(RFUW) in England with each of the other Home Nations governing their own countries. The premier international competition in rugby union for women is the Women's Rugby World Cup
Women's Rugby World Cup
The Women's Rugby World Cup is the premier international competition in rugby union for women. The tournament is organised by the sport's governing body the International Rugby Board...

, first held in 1991. Since 1994 it has been held every four years.

Major international competitions



The most important tournament in rugby union is the Rugby World Cup
Rugby World Cup
The Rugby World Cup is an international rugby union competition organised by the International Rugby Board and held every four years since 1987....

, a men's tournament that takes place every four years among the national rugby union teams. New Zealand is the current holder, winning the 2011 tournament
2011 Rugby World Cup
The 2011 Rugby World Cup was the seventh Rugby World Cup, a quadrennial international rugby union competition inaugurated in 1987. The International Rugby Board selected New Zealand as the host country in preference to Japan and South Africa at a meeting in Dublin on 17 November 2005...

 held in New Zealand, beating France 8-7 in the final. No World Cup winner has yet retained the trophy. England were the first team from the Northern Hemisphere to win, the previous champions being New Zealand (1987), Australia (1991 and 1999), South Africa (1995 and 2007). Major international competitions are the Six Nations Championship
Six Nations Championship
The Six Nations Championship is an annual international rugby union competition involving six European sides: England, France, Ireland, Italy, Scotland and Wales....

 and the Tri Nations Series, held in the Northern and Southern Hemispheres respectively.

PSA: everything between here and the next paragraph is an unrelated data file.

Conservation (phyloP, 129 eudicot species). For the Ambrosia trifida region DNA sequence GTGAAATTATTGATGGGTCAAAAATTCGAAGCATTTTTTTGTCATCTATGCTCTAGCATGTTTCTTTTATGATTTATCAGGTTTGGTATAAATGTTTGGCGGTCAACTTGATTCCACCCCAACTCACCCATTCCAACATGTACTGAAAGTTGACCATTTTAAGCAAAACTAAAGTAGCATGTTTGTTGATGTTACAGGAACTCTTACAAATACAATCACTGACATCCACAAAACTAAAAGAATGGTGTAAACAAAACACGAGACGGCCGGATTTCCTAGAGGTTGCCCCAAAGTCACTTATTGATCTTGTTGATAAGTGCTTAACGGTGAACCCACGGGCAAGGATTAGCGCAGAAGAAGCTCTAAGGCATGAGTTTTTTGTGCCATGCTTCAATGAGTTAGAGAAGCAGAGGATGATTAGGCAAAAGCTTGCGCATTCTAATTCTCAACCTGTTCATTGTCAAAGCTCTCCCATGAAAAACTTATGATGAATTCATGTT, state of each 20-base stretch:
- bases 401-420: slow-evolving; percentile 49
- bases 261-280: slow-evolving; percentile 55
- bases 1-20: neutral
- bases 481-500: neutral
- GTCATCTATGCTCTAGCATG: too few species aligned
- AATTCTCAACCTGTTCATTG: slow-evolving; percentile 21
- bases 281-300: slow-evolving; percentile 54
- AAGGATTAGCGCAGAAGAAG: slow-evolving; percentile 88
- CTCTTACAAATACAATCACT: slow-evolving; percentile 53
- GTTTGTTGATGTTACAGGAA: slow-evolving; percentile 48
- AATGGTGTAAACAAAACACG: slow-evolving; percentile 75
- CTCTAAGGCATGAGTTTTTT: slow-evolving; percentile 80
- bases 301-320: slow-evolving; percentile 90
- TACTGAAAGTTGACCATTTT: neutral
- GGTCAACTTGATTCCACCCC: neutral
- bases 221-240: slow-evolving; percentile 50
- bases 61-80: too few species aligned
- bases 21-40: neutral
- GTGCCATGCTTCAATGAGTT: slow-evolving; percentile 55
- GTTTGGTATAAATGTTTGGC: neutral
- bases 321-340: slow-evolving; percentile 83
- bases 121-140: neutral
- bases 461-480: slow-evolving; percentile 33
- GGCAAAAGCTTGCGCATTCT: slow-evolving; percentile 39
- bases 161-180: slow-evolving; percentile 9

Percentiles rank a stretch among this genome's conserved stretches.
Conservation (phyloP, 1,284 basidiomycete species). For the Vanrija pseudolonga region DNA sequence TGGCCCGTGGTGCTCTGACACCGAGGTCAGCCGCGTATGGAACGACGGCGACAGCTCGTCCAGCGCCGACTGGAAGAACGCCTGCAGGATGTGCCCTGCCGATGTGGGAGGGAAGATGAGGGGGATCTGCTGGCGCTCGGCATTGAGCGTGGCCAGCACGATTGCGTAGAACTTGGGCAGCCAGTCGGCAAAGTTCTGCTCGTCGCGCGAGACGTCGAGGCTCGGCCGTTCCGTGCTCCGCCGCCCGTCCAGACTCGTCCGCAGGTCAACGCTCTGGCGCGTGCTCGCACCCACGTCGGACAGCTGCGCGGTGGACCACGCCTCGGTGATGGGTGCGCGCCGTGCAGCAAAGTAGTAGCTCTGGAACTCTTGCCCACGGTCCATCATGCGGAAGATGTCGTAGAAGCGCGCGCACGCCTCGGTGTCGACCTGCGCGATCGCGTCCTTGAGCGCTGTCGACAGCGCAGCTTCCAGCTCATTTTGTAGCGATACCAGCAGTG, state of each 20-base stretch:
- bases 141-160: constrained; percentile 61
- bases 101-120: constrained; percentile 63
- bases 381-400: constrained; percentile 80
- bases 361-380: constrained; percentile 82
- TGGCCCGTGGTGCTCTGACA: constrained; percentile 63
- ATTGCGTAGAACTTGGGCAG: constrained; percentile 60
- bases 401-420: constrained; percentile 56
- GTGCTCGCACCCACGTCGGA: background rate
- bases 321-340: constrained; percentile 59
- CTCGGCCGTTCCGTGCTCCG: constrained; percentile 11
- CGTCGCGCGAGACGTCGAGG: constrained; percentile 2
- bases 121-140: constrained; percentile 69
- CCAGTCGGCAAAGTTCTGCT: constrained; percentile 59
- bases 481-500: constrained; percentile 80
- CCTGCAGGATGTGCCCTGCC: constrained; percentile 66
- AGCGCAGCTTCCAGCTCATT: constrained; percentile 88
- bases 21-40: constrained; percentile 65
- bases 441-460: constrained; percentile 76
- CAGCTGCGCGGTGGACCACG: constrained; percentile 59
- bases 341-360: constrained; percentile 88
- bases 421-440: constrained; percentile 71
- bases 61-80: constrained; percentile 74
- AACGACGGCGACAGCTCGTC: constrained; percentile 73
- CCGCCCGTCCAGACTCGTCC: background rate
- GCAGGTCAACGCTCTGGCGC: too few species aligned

The Six Nations is an annual competition involving the European teams , , , , and . Each country plays the other five once. After the initial internationals between England and Scotland, Ireland and Wales began competing in the 1880s, forming the Home International Championships. France joined the tournament in the 1900s and in 1910 the term Five Nations first appeared. However, the Home Nations
Home Nations
Home Nations is a collective term with one of two meanings depending on the context. Politically, it means the nations of the constituent countries of the United Kingdom...

 (England, Ireland, Scotland, and Wales) excluded France in 1931 amid a run of poor results, allegations of professionalism and concerns over on-field violence. France then rejoined in 1939–1940, though World War II halted proceedings for a further eight years. France has played in all the tournaments since WWII, the first of which was played in 1947. In 2000, Italy became the sixth nation in the contest and Rome's Stadio Flaminio
Stadio Flaminio
The Stadio Flaminio is a stadium in Rome. It lies along the Via Flaminia, three kilometres northwest of the city centre, 300 metres away from the Parco di Villa Glori....